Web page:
Maryam Khan poll standing in Windsor on the night of her special election in March 2022. MARK PAZNIOKAS / CTMIRROR.ORG

State Rep. Maryam Khan, D-Windsor, the first Muslim elected to the Connecticut House of Representatives, was assaulted Wednesday morning while leaving an Eid al-Adha prayer service with her children and sister at the XL Center in downtown Hartford.

Andrey Desmond, 30, of New Britain, was arrested and being detained Wednesday night by Hartford police in connection with the attack. He was charged with 2nd degree unlawful restraint, 3rd degree assault, 2nd degree breach of peace and interfering with police.

Hartford Mayor Luke Bronin said Khan told him that her assailant put her in a headlock, punched her, uttered vulgarities, knocked her to the ground and ran away. Bystanders chased and detained the man about a block south of Dunkin’ Park, at the intersection of Trumbull and North Chapel streets.

Khan wears a traditional Muslim head scarf, but there was no indication that Desmond, who has a record of arrests for minor disturbances and assault, recognized her as a state representative.

The lawmaker was leaving the prayer service with her two daughters, her son, her sister and a female friend when attacked, according to an account by Khan released by the Connecticut chapter of the Council on American-Islamic Relations.

Khan, her sister and oldest daughter, who is 15, all wore religious head scarves known as hijab, the council said. Khan was treated for injuries at the scene, police said.

The lawmaker could not be reached for comment.

Bronin and House leaders were quick to denounce the attack.

“I was in attendance at the Eid al-Adha prayer service with Representative Khan this morning, and it was a beautiful, peaceful gathering of families coming together in faith and community. I’m deeply troubled by the assault that she endured following the prayer service,” Bronin said.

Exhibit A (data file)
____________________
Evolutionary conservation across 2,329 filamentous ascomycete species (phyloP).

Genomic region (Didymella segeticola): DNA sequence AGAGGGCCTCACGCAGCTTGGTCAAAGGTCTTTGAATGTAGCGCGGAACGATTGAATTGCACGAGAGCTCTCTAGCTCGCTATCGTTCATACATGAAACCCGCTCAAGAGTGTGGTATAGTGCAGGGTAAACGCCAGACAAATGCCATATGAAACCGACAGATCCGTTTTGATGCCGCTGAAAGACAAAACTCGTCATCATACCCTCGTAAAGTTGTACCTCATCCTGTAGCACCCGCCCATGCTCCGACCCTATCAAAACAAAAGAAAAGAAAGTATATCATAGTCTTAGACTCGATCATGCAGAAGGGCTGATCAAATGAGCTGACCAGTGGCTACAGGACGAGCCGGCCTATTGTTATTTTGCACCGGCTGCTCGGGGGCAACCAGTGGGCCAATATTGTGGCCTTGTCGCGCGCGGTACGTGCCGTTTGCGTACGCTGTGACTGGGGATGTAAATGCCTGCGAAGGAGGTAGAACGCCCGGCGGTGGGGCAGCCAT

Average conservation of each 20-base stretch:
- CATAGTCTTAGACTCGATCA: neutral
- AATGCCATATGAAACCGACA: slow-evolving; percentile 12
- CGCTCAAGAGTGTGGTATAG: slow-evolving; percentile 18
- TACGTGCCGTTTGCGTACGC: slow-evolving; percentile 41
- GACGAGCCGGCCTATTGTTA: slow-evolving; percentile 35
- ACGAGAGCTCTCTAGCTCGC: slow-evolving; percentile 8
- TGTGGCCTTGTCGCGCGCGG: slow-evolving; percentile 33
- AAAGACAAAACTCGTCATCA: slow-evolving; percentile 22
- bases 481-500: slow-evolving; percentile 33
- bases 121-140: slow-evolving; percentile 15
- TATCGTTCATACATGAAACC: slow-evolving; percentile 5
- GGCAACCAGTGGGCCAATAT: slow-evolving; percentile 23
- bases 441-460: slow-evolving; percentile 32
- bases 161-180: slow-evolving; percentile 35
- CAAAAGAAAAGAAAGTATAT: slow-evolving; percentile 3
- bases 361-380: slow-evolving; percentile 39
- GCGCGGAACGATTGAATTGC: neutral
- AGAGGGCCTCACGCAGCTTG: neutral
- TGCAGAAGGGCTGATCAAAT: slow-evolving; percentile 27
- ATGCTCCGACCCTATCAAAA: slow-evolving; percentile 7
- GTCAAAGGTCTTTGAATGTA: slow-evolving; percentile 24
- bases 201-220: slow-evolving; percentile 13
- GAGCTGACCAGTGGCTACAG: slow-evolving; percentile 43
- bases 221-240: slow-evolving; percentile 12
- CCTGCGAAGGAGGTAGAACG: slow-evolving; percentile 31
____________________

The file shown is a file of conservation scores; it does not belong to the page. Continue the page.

House Speaker Matt Ritter, D-Hartford, and House Majority Leader Jason Rojas, D-East Hartford, issued a joint statement saying, “It is especially painful that Rep. Khan was attacked on a holy day of peace and prayer. On a day she should be spending with her friends and family. Rep. Khan is an amazing leader and person who is committed to faith, love and service — we are sending our well-wishes and support tonight to Maryam and her family.”

Ritter said he spoke with Khan by phone.

Khan won her 5th District seat in a special election on March 1, 2022, succeeding Brandon McGee, who resigned to become political director of Gov. Ned Lamont’s reelection campaign.

Her victory shifted possession of the seat from Hartford to Windsor for the first time since the district was drawn 10 years ago with boundaries favoring Windsor. She was reelected in November to a district that now includes portions of Windsor, Hartford and South Windsor.

She is a former special education teacher at A.I. Prince Technical High School and was vice president of the Windsor Board of Education when elected to the House.

Mark is the Capitol Bureau Chief and a co-founder of CT Mirror. He is a frequent contributor to WNPR, a former state politics writer for The Hartford Courant and Journal Inquirer, and contributor for The New York Times.

Dave does in-depth investigative reporting for CT Mirror. His work focuses on government accountability including financial oversight, abuse of power, corruption, safety monitoring, and compliance with law. Before joining CT Mirror Altimari spent 23 years at the Hartford Courant breaking some of the state’s biggest, most impactful investigative stories.